Frants Klintsevich, deputy head of Russia’s Committee for Defense and Security, said, “The UK, which doesn’t have vast territory, will be literally wiped off from the face of the earth with a counterstrike.”
Russia has 33 times more warheads than the UK—7,000, with 4,500 deployed or stockpiled. The most powerful of these, the 40 megaton Satan 2 missile, carries up to a dozen warheads and can level an area the size of the UK in one hit—slaughtering, in the process, 65 million people.
The US, for its part, has 6,800 warheads, with 4,000 deployed or stockpiled.
This is meant to ensure what was once described as Mutually Assured Destruction, before a deranged ruling elite began to consider the possibility of a winnable nuclear war.
With trade and military war comes the attack on wages, working conditions and the destruction of essential services necessary to make workers pay for this insanity.
May’s post-Brexit “land of plenty” is a social nightmare for millions, in which the richest one percent—634,000 people—own more than 20 times the wealth of the poorest 20 percent—13 million.
Wages have fallen by 11 percent in real terms since 2007, a historic fall, so that a third of the population is now below the poverty line. Millions more are kept afloat on a sea of personal debt, with the average household now owing £13,000, excluding mortgages, and total unsecured debt at an all-time high of £349 billion.
Under such circumstances, May’s plan to secure a 200-seat majority could yet blow up in her face—especially under conditions of a rise in strike activity for the first time in decades.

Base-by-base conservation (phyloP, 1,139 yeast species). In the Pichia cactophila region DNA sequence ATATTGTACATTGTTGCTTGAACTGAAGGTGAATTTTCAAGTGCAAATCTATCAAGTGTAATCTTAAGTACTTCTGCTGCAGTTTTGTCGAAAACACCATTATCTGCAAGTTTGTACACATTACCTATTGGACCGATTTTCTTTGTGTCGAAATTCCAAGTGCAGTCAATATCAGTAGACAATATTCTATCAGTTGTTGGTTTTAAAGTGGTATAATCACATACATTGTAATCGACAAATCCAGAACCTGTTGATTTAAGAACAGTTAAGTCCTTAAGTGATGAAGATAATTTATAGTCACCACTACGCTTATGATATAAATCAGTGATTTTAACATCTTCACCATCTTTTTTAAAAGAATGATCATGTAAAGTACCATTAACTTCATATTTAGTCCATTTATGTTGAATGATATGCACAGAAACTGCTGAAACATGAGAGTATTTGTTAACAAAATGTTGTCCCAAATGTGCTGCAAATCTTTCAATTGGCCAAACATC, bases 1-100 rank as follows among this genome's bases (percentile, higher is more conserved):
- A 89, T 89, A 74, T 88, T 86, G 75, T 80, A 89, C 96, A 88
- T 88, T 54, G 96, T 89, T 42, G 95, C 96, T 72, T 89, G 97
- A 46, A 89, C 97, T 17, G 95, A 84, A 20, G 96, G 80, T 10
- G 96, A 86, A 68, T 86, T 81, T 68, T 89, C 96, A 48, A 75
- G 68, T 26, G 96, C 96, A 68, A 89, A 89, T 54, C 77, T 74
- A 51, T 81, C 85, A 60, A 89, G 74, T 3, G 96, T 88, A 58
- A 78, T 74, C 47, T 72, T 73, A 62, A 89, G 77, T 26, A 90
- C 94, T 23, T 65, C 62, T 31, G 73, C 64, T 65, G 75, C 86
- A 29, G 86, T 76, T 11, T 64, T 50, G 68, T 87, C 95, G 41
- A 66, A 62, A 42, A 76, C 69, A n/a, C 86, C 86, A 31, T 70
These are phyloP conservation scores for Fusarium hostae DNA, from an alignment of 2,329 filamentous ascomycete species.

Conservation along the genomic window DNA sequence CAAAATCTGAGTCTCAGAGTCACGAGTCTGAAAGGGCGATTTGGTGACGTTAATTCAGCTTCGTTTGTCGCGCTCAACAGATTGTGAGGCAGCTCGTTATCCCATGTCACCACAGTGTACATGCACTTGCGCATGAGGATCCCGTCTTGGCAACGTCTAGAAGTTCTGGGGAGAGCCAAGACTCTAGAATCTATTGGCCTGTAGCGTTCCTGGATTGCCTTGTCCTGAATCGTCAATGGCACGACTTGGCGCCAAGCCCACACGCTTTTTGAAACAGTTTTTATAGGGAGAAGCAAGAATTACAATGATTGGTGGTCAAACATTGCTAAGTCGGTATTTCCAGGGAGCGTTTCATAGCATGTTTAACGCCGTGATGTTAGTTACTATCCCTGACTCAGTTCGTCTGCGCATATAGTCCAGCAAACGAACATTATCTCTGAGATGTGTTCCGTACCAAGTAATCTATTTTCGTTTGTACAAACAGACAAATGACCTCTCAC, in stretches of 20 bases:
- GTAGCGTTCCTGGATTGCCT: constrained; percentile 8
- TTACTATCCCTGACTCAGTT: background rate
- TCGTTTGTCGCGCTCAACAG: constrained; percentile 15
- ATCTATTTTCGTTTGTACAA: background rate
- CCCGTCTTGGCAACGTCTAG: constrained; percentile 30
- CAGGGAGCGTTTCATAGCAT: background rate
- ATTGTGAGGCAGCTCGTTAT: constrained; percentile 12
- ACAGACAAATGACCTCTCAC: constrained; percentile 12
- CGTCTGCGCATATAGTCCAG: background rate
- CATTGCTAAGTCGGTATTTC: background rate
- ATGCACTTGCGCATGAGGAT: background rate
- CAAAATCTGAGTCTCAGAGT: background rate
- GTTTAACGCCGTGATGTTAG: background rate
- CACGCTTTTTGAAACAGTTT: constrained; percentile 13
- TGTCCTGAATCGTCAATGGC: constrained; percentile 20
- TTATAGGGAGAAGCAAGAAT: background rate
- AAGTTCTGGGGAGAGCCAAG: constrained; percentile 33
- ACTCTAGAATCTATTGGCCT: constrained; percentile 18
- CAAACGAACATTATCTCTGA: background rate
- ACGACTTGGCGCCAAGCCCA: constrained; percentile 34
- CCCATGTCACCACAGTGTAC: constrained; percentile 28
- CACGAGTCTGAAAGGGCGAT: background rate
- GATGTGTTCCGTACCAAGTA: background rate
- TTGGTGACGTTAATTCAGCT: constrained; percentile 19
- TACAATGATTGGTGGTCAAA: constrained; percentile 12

The SEP sympathises with those workers and young people who want to see an end to Tory rule and the election of a Corbyn-led government. But our responsibility, at this dangerous point in history, is still to tell the truth.
Corbyn has won support because he, at least verbally, opposes austerity and militarism. But his own actions have proved time and again that you do not change the character of the Labour Party by putting someone with vaguely left and progressive ideas in charge of it.
Corbyn opposes cuts, but Labour councils implement them. He opposes Trident, but Labour supports it. He refuses to say he will use the nuclear deterrent, only for his Shadow Defence Secretary Nia Griffiths to insist that Labour “are prepared to use it.”
Griffiths insisted in the same interview, “This is not a Presidential election, it’s about who’s in government.”
In this, she is right.
By virtue of its entire history and programme, Labour is a party of austerity and war, just as much as the Tories.
Even if Corbyn won on June 8, the political record proves that he would either capitulate to the demands placed on him by the party apparatus or be forced from office.
If May is re-elected, then workers face the fight of their lives. They must defy not only the government, but also the Labour Party and the trade unions—who will do everything possible to sabotage any and all resistance. And Corbyn, whose loyalties are to the labour bureaucracy, will never lead such a struggle.
This is the time for decisive political action, not half measures and evasions.
Workers are in the middle of an undeclared class war. They face being dragged into a real shooting war—against Syria, North Korea, even against Russia and China—while told to rely on the moral conscience of one man to protect them.
This situation cannot be allowed to continue. Workers and young people need their own genuinely socialist and internationalist party, the Socialist Equality Party, and they must commit themselves to building it. That is my message to you on May Day.